Azusa Street Revival

3032 words 13 pages
LIBERTY UNIVERSITY

THE BEGINNING OF THE PENTECOSTAL CHURCH IN AMERICA

A PAPER SUBMITTED TO DR. CARL J. DIEMER JR.
IN PARTIAL FULFILLMENT OF THE REQUIREMENTS FOR
CHHI 525

LIBERTY BAPTIST THEOLOGICAL SEMINARY

BY
SYLVAN MOYER

LYNCHBURG, VIRGINIA
THURSDAY, APRIL 10, 2012

TABLE OF CONTENTS
INTRODUCTION -------------------------------------------------------------------------------------------2
ORIGINS OF THE PENTECOSTAL CHURCH IN AMERICA--------------------------------------2
THE MAJOR FIGURES OF THE MOVEMENT------------------------------------------------------- 4
THE RESULTS OF THE AZUSA MISSION------------------------------------------------------------6
GROWTH OF THE PENTECOSTAL CHURCH FROM THE AZUSA STREET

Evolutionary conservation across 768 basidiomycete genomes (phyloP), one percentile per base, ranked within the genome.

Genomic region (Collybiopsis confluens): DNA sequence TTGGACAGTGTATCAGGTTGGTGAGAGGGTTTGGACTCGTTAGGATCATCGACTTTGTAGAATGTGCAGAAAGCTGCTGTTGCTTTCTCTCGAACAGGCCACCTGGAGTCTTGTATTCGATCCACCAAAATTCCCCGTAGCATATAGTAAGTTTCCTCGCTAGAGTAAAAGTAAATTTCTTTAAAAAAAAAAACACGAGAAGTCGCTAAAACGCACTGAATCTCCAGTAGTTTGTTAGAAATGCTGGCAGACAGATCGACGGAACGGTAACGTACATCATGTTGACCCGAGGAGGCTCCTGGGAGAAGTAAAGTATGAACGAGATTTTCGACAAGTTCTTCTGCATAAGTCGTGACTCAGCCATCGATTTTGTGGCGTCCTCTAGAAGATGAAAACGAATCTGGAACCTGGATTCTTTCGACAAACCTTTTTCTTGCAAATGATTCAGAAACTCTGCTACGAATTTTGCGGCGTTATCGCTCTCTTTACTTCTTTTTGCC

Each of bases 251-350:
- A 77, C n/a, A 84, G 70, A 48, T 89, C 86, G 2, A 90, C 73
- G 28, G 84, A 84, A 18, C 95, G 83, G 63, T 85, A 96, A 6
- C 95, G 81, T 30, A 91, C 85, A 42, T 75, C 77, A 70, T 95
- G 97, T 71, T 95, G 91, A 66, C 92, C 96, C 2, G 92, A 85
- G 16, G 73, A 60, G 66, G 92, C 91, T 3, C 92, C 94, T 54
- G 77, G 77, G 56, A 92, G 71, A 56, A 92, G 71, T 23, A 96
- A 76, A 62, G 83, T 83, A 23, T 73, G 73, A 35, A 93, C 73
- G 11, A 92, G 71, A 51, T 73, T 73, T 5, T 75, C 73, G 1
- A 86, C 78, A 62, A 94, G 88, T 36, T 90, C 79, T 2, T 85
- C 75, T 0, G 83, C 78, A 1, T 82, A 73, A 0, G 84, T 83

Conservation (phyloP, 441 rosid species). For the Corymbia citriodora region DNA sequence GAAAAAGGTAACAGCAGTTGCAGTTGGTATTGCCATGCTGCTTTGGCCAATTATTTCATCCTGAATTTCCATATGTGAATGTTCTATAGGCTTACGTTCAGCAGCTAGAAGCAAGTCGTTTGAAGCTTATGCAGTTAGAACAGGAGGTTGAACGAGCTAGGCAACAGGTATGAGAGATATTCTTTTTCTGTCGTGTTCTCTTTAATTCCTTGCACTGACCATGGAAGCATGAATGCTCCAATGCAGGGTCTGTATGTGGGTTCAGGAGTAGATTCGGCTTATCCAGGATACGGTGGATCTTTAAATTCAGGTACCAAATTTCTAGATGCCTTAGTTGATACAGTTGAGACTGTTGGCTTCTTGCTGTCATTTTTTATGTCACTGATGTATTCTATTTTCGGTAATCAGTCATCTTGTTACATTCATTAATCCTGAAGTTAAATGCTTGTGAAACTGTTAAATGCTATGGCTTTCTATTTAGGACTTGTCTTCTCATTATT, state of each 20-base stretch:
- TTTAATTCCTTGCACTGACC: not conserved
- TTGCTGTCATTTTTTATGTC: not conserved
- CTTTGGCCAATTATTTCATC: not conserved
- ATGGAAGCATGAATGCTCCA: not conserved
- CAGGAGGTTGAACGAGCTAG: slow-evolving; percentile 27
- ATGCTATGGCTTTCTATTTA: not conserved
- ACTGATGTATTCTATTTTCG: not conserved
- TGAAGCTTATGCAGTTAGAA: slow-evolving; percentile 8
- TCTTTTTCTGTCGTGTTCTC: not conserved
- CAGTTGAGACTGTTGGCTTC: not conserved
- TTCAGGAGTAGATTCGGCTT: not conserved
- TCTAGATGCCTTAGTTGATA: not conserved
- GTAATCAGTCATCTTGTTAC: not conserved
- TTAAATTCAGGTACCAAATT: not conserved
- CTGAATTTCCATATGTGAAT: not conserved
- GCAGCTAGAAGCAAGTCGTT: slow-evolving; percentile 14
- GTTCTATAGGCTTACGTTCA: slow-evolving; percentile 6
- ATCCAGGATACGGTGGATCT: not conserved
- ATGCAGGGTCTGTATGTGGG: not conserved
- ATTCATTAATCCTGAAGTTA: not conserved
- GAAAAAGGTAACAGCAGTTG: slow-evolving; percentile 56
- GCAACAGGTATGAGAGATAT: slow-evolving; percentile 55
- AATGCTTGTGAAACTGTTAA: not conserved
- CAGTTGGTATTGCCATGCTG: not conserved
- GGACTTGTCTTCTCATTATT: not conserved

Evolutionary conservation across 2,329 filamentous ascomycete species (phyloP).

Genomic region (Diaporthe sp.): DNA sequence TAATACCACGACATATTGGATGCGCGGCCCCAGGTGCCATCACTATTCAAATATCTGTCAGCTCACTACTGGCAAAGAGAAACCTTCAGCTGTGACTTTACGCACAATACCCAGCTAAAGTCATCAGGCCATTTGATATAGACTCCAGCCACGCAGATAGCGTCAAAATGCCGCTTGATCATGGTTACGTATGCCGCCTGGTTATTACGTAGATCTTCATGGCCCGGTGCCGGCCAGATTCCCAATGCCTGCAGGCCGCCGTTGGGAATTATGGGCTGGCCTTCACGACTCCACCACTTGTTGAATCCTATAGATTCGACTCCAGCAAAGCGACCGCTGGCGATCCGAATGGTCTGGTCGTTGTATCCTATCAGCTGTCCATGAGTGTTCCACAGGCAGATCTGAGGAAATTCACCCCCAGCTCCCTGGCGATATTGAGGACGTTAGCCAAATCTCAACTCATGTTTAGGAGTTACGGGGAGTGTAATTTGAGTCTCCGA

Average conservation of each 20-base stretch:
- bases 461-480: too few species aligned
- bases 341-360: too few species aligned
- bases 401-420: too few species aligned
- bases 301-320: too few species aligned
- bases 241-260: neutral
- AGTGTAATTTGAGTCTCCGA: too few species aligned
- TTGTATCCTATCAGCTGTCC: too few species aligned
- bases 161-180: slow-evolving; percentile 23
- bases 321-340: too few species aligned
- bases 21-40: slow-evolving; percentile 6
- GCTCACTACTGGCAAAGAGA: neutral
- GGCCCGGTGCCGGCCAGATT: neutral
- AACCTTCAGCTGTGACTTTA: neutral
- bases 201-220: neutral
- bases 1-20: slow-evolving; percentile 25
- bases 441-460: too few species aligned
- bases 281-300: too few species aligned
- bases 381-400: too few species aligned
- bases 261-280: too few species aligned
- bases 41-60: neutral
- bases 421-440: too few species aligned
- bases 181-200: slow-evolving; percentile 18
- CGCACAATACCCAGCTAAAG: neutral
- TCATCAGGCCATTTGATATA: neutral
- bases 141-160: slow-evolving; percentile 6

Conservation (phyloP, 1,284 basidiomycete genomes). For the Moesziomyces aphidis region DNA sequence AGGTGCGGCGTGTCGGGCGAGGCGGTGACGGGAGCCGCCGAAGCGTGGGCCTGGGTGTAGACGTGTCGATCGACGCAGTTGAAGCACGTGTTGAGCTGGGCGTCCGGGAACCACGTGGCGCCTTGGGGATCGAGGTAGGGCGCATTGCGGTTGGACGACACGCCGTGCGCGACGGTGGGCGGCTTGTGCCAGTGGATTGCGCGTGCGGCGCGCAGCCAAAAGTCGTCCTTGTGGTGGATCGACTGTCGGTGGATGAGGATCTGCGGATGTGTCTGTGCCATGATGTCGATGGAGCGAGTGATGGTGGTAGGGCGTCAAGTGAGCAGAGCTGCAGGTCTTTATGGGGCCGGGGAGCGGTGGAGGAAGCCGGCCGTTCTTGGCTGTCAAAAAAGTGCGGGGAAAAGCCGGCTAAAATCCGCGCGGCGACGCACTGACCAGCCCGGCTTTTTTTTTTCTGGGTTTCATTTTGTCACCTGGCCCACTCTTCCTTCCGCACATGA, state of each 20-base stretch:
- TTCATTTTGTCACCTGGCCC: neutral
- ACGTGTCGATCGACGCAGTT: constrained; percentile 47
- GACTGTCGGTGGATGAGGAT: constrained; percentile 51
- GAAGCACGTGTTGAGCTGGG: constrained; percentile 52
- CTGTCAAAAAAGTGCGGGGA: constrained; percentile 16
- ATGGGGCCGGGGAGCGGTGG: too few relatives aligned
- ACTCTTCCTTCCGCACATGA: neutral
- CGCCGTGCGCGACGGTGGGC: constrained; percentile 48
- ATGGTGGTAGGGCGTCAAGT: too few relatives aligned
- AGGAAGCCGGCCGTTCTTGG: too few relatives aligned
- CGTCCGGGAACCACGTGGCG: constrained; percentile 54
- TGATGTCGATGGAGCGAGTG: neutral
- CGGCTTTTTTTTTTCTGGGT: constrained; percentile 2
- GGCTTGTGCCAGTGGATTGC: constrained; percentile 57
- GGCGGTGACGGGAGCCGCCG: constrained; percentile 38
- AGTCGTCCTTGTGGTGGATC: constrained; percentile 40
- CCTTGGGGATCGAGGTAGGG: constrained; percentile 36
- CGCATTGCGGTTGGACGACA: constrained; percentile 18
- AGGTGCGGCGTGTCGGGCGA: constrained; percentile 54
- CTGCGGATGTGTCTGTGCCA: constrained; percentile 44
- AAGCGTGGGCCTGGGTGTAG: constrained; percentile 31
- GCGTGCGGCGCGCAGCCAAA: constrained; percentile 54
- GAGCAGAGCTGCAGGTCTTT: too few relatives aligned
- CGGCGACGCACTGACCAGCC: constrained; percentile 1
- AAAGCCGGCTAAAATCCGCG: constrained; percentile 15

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William Seymour arrived in Los Angeles on February 22, 1906 and began to hold services at a store front church on Santa Fe Street. This church plant came out of the meeting at First and Bonnie Brae Street. It was at this meeting that many who attended experienced the speaking in tongues. There was shouting, dancing, and singing going on that lasted twenty four hours for three days. The crowds became so large that there was not enough room at the present location, so Seymour sought out a larger place for the meetings. A place was soon found to hold services at 312 Azusa Street. It was an abandoned two story building that was once a warehouse, stock yard, tombstone shop, and stable. Meetings began at 10 o’clock every morning and on April 18, 1906 as people gathered for the services, there was reports of those in attendance spoke in other tongues. There were movements back and forth in a nerve racking attitude of prayer and supplication. The services went on for three and a half years, and there was no end to the prayer meetings. A person could come to the place anytime of the day or night and observe crowds of persons in prayer, shouting, dancing, singing, and speaking in tongues. God used William Joseph Seymour to ignite the Pentecostal revival in America. “This revival on Azusa Street was in no way the only ministry or movement which both experienced and promulgated the baptism of the Holy Spirit, but none of the other movements had the

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